1
$\begingroup$

If you were given a sequence that went something like $$1,1,3,2,5,3,7,4,9,5....$$ You would notice that there are two patterns alternating, one being 1,3,5,7,9... and the other being 1,2,3,4,5...

How would you define this sequence with one single function, $k(n)$,without the use of words or extra functions such as "If n is even, apply the function $f(n)=\frac{n}{2}$ and if n is odd, apply the function $f(n) = n$"

Is there an elegant way to output such a sequence? I tried to do it and have my own way using a lot of terms but want to know if there is a much simpler solution

Furthermore, if your particular equation works for this equation, would it work for $p=3,4,5,6...$ patterns within a pattern. In addition, the patterns rotate uniformly meaning if there were 4 patterns, every 4 terms the same function is used to output a number based on the term number: An example of 4 patterns in a pattern that follow the following functions $f(n)=n,f(n)=n^2,f(n)=3n,f(n)=\lfloor{\sqrt{n}}\rfloor$, a certain function $k_p(n)$ where $p=4$ would output $$1,4,9,2,$$$$5,36,21,2$$$$9,100,33,3...$$ (The spacing is just for visual purposes and makes it easier to see how each pattern rotates every 4 terms)

Whatever solution that outputs such a pattern should also be able to change or be manipulated easily to accommodate more or less patterns with functions for each pattern varying in complexity

Update: A common way that people are trying to use to solve the first example with only two simple patterns is through the use of the properties of $(-1)^n$ which outputs -1 or 1, an alternating sequence between two values, perfect for the first example. I hope that further answers to this question should somehow expand to the next part of it as I know there are more than enough equations that output the first pattern.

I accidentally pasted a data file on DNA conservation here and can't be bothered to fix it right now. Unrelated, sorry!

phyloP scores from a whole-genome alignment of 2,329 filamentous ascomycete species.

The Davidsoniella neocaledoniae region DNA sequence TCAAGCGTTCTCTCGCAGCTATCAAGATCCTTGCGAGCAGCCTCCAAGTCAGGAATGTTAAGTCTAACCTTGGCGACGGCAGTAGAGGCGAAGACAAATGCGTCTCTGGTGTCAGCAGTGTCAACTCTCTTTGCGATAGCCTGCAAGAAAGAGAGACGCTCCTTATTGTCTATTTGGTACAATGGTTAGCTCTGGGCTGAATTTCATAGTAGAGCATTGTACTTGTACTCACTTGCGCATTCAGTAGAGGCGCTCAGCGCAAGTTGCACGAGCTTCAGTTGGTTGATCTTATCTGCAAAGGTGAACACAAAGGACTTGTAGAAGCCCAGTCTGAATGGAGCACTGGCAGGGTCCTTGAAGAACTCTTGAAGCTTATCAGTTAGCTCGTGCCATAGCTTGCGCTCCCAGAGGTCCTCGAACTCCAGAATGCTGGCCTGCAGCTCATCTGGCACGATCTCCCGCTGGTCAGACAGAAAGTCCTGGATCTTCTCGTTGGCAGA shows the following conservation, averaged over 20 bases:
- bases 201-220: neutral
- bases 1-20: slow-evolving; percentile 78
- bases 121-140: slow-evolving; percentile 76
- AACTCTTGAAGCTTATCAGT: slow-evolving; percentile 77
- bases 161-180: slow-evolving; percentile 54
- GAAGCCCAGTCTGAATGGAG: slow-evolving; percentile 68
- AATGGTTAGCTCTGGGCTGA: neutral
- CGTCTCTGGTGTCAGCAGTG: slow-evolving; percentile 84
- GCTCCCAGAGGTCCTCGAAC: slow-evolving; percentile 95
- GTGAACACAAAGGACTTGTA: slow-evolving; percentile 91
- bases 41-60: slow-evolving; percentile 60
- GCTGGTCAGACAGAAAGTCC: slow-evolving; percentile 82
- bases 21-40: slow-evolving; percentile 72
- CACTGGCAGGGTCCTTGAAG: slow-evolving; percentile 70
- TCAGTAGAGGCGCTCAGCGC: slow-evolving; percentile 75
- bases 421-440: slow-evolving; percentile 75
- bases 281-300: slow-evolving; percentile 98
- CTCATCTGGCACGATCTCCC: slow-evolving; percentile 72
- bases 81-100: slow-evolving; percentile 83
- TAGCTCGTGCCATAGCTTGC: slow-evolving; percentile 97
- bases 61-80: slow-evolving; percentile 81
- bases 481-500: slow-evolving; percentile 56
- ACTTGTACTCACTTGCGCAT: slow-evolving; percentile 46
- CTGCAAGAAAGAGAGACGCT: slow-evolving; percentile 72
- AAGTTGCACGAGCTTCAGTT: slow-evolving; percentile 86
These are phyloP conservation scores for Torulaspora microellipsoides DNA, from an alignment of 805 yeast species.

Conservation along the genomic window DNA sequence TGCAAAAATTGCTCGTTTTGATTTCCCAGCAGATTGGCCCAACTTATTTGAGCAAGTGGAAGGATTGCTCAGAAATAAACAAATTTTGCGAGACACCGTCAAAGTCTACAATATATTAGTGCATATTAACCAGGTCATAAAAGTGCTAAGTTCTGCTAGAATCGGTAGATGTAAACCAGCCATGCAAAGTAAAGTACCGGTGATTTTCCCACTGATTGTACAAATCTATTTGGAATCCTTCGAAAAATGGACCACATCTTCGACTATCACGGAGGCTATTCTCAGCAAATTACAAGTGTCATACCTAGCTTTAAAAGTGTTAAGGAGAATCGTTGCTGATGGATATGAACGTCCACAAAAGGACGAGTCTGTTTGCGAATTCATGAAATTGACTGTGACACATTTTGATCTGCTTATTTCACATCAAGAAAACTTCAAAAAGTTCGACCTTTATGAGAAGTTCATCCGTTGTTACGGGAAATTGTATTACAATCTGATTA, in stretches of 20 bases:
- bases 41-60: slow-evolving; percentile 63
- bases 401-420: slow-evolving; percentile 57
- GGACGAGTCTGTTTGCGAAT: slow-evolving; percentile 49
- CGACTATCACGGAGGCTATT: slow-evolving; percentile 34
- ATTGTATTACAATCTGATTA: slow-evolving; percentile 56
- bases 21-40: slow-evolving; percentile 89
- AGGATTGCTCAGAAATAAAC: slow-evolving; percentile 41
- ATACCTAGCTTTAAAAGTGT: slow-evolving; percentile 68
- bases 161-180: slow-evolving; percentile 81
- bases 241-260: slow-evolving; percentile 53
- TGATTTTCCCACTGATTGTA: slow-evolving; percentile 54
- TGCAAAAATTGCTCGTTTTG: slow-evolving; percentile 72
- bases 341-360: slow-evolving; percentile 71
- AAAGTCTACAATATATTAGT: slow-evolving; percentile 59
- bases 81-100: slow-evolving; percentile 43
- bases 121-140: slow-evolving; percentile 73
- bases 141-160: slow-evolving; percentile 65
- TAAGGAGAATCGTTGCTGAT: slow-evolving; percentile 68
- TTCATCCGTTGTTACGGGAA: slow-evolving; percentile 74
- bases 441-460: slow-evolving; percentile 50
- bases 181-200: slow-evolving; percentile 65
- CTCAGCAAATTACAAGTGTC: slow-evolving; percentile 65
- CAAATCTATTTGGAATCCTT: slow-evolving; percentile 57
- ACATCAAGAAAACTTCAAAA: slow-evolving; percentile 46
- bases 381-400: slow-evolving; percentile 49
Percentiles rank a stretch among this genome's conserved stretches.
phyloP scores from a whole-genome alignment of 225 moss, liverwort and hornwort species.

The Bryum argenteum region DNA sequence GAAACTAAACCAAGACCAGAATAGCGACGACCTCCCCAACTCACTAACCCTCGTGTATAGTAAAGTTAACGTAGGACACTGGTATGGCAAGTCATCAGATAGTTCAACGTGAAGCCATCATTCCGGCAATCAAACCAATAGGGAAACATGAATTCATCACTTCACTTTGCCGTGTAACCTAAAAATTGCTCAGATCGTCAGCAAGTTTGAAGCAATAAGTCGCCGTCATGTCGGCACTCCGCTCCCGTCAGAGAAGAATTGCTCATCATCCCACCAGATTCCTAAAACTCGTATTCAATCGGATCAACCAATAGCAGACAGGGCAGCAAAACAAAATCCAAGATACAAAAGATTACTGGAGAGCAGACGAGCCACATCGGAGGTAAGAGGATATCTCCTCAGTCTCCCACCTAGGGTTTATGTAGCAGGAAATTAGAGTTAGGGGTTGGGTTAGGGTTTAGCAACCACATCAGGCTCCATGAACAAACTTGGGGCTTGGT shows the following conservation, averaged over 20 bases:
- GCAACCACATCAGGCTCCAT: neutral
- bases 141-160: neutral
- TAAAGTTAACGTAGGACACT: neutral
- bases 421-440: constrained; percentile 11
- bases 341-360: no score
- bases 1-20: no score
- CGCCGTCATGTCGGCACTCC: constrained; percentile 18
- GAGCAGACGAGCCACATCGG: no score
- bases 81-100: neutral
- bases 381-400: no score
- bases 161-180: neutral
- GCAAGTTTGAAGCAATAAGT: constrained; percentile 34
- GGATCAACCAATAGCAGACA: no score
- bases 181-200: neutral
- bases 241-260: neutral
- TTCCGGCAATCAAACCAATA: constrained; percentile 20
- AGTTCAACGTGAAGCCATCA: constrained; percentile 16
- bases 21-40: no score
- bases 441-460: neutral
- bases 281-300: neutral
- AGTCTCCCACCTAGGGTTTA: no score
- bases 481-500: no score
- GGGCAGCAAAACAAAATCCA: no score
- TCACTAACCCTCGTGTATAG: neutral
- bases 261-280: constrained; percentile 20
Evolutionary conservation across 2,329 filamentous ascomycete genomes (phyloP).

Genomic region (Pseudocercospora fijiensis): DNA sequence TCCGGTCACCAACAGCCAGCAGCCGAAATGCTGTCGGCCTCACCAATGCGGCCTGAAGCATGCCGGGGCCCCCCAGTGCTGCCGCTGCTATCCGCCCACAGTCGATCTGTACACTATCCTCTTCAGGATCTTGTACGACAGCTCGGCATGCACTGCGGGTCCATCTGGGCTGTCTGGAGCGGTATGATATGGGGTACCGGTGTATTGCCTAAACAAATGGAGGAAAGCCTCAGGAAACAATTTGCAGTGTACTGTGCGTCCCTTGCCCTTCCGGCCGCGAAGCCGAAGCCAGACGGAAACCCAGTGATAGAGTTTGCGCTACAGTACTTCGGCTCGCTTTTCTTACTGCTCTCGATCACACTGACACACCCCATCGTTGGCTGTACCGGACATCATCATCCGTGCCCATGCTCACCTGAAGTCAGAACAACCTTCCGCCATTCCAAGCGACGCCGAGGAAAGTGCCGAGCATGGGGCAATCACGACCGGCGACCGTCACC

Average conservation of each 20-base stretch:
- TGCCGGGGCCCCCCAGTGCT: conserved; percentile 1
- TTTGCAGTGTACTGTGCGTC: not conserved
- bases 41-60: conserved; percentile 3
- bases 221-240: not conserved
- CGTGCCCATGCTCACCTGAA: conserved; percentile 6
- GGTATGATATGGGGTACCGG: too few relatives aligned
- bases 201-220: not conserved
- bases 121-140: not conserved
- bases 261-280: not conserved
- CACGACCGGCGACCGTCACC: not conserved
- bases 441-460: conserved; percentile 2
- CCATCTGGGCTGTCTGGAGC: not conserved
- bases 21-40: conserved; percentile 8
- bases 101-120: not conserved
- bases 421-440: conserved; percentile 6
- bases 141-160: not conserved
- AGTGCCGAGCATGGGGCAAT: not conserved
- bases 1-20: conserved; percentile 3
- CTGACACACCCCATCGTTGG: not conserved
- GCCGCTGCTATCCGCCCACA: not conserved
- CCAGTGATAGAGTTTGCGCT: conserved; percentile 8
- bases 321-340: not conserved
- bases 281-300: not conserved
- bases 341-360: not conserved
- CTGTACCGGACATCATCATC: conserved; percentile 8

My Work: I tried using modulus arithmetic to output the values I wanted that would sort of turn off or turn on certain functions depending on the term $n$. For the first example, I made the equation $k_2(n)= (mod(n,2))*n + (mod(n+1,2))*(\frac{n}{2})$ I think further work can be done in improving the modulus method as there is a common number between the mod sections of $k_2(n)$ and the number of patterns $p$ which is 2

$\endgroup$
  • $\begingroup$ I read some time ago about this topic, I think it was in the book Concrete mathematics of Graham and Knuth. If not it was in Generatingfunctionology. $\endgroup$ – Masacroso Apr 4 '17 at 8:38
  • $\begingroup$ Thank you @Masacroso, I will look into those two $\endgroup$ – Stone Apr 4 '17 at 8:39
  • $\begingroup$ This feels like code golf. en.wikipedia.org/wiki/Code_golf $\endgroup$ – Elizabeth S. Q. Goodman Apr 4 '17 at 8:46
2
$\begingroup$

Note that

$$f(x)=\frac12((-1)^x+1)$$ is zero when $x$ is odd and $1$ when $x$ is even, similarly, we can make such function that is zero when $x$ is even and $1$ when odd.

Thus,

$$1,1,3,2,5,3,7,4,9,5,...$$

Could be written as

$$k(x)=(x+1)\left(\frac12(1-(-1)^x)\right)+\frac{x}{2}\left(\frac12(1-(-1)^x)\right)$$

Which simplifies to

$$k(x)=\frac12+\frac{3x}4-\left(\frac12+\frac{3x}4\right)(-1)^x$$


In fact, you can do this with every power of $2$; simply take that first function $f$, and apply it on $f$, so that we have a function that is $1$ only if $x$ is divisible by $4$, etcetera. If we wish to do this with $k=3$, then it already becomes more complicated. We need a number that cycles with period $3$ when raising it to a power; well, an easy one would be $\omega_3=e^{\frac23i\pi}$, a cube root of $1$. Then we see